William E. Taylor, Jr., Wilmington, and Sidney L. Garwin, New York City, for plaintiff.
Richard J. Abrams, of Richards, Layton & Finger, Wilmington, for defendant Shahmoon Industries, Incorporated.
MARVEL, Vice Chancellor:
Plaintiff has notified counsel for the appearing defendants that she intends to take the depositions of the corporate defendant Shahmoon Industries, Incorporated '* * * by Harry Cohen, its Comptroller, and Harry Cohen, individually * * *' and also '* * * by Harry Iny, a managing agent, and employee, and Harry Iny, individually * * *'. The defendant Shahmoon Industries, Incorporated, has moved to vacate such notice on the grounds that Harry Cohen and Harry Iny are neither offcers, directors nor managing[42 Del.Ch. 228] agents of the corporate defendant and are accordingly not subject to examination merely on notice to their corporate employer. Such motion notes that Rule 37(d) applies to a nonappearing corporate officer or managing agent and not to an employee. It is also pointed out by defendant that the deposition of a party, including that of an officer, director or managing agent of a corporate
litigant, may be summarily used by an adverse party for any purpose. See Rule 26(d)(2).
The motion of the corporate defendant is supported by the affidavit of one Joseph Feldman, secretary of the corporate defendant, who avers that he knows both Harry Cohen and Harry Iny and that he has personal knowledge of their status, functions, and responsibilities as employees of Shahmoon Industries, Incorporated. According to Mr. Feldman, Mr. Cohen is employed as comptroller of Shahmoon Industries, a title not created or defined in Shahmoon's charter, and that he was employed as such by the president of the corporation who determines his compensation subject to the control of the board of directors. The affidavit goes on to state that Mr. Cohen conducts his duties as comptroller (which allegedly consist of serving as chief accountant and auditor of the corporation) subject to the direct supervision and control of corporate officers. It is further alleged that Mr. Cohen exercised no discretionary authority or power in respect to the matters set forth in the complaint while carrying out his accounting, budgeting and internal auditing duties, it being his duty to report his actions to other members of corporate management responsible for policy or executive action.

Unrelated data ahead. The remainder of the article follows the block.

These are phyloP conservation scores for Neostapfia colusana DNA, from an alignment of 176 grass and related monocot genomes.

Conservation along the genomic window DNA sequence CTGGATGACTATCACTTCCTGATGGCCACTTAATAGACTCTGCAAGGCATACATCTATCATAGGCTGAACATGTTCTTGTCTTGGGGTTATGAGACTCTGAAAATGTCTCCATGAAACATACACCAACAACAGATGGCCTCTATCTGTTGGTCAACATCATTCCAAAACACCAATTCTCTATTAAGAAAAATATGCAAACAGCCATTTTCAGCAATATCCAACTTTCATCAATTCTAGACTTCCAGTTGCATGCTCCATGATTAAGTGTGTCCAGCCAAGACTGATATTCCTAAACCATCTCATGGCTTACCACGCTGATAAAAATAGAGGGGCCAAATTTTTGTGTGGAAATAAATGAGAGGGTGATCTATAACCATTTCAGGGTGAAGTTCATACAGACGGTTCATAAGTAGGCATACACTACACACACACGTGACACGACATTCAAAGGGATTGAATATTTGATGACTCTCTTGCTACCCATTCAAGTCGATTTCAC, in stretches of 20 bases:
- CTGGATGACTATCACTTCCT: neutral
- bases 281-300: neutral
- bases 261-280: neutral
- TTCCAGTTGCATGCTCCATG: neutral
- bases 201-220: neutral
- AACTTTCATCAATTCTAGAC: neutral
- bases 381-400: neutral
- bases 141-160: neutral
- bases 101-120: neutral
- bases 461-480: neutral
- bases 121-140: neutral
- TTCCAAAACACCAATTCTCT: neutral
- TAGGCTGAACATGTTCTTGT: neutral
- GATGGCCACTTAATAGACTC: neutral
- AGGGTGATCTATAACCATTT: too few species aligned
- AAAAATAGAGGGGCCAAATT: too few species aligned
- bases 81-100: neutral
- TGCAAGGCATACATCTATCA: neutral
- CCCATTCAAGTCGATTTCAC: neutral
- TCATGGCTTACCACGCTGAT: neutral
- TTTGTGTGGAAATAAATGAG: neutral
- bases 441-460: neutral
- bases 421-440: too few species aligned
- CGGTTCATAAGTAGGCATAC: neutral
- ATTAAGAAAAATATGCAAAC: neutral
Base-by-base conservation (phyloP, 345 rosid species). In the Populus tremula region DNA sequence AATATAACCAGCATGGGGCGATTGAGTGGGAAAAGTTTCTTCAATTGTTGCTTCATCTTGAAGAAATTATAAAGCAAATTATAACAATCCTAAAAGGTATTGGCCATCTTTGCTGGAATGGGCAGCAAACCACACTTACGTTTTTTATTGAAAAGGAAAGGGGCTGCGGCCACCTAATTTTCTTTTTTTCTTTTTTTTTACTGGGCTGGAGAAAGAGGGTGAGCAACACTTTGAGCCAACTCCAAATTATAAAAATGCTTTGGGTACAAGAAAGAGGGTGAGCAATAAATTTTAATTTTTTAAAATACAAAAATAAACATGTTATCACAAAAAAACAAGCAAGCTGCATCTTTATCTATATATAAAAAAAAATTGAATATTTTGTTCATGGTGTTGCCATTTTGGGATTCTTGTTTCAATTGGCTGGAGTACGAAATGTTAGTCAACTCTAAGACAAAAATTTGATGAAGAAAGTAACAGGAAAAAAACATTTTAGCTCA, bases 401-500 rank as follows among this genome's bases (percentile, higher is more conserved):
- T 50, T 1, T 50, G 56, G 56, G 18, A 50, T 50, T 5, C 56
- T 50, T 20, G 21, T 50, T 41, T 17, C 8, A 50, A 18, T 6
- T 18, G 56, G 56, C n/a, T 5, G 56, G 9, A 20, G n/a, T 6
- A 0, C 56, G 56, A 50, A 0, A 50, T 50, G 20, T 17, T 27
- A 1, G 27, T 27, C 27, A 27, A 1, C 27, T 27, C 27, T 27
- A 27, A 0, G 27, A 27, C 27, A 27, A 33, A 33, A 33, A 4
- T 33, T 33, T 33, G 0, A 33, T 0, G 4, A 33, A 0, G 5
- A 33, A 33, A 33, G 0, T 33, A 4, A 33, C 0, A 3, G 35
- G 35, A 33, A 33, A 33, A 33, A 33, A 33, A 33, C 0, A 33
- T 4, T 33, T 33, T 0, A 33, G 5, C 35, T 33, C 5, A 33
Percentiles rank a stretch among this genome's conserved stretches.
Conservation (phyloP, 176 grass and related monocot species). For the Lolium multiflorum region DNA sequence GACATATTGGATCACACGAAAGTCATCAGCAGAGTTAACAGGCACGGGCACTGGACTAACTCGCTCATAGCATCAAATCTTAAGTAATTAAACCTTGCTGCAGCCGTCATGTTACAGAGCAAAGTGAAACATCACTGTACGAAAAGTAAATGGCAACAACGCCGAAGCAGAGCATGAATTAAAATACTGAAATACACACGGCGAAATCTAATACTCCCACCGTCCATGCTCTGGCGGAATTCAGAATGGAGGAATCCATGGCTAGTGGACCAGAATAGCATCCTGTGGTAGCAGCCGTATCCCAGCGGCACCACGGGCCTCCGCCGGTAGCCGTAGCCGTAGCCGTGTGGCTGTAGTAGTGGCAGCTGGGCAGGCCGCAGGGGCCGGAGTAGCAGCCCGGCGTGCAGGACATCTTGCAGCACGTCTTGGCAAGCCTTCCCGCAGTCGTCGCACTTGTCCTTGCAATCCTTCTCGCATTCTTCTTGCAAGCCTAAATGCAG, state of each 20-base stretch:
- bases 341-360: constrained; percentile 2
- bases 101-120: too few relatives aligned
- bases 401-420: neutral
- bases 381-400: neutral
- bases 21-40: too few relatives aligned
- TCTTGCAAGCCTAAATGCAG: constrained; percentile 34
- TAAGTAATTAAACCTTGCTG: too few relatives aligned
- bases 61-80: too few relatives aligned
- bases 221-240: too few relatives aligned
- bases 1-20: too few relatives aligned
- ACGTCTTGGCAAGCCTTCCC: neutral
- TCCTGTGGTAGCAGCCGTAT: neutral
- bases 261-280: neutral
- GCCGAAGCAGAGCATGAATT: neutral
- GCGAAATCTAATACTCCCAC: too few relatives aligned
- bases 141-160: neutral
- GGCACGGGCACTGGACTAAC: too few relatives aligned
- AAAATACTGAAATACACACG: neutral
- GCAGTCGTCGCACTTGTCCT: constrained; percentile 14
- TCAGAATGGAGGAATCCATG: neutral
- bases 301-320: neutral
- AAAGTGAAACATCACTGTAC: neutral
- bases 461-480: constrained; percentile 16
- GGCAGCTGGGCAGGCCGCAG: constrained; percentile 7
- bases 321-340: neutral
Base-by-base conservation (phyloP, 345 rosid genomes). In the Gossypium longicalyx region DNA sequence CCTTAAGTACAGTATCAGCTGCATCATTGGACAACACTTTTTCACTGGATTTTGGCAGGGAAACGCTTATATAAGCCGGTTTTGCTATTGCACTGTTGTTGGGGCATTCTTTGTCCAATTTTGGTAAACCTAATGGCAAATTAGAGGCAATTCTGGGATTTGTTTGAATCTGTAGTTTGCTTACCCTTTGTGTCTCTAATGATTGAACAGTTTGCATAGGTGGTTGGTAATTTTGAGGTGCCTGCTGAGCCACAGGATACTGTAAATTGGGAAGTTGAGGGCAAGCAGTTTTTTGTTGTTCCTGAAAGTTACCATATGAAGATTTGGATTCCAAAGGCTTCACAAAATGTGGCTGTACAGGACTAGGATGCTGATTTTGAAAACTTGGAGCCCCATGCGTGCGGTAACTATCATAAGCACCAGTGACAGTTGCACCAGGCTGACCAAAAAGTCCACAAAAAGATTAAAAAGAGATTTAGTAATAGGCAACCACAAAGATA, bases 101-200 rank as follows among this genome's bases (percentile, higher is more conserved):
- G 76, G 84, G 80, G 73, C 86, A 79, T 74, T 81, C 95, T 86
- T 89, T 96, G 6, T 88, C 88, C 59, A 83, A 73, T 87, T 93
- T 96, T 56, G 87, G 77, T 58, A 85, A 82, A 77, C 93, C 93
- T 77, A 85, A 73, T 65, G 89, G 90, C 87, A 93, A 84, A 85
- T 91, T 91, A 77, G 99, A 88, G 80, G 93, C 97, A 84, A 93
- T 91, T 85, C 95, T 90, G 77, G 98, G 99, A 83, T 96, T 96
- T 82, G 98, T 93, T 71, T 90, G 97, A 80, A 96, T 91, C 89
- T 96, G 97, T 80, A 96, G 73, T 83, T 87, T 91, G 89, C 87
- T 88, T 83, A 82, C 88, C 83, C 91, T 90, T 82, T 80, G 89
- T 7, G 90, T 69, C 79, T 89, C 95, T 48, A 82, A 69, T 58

As to Mr. Iny, Mr. Feldman alleges under oath that he was employed merely as a bookkeeper and accountant, his services having been engaged by the president of the corporation who determines his compensation subject to the control of the board of directors. The affidavit goes on to state that Mr. Iny's duties are of a clerical, accounting, and bookkeeping nature and involve no discretionary authority or power. Finally, the Feldman affidavit states that neither Mr. Cohen nor Mr. Iny is authorized to speak for or on behalf of the corporate defendant and that neither participated in the discussions or [42 Del.Ch. 229] determinations of the directors and officers about which plaintiff complains in this action.
The issue here presented involves not merely the question of whether testimony may be obtained by notice served on counsel for the corporate defendant rather than by the more complex method of commission, but is concerned with the more substantial question of whether plaintiff is entitled to the advantages granted an examining party when a deposition such as the ones here sought is considered to be that of the corporate defendant. In other words, it appears to be established that if the persons here sought to be examined are deemed capable, as it were, of 'speaking' for the corporation as true officers or managing agents, plaintiff will thereby be benefited in at least a tactical sense. Thus, as noted earlier, under Rule 26(d)(2) such a deposition may be used by an adverse party for any purpose. Furthermore, admissions of such a deponent are binding on his principal, and the deponent's employer must bear responsibility for, and the expense of, producing him for examination. See Rules 26(d)(2) and 37(d), Moore's Federal Practice, Vol. 4, § 26.07, and Wilkerson v. East Harbor Trading Corporation, (S.D.N.Y.) 16 F.R.D. 280.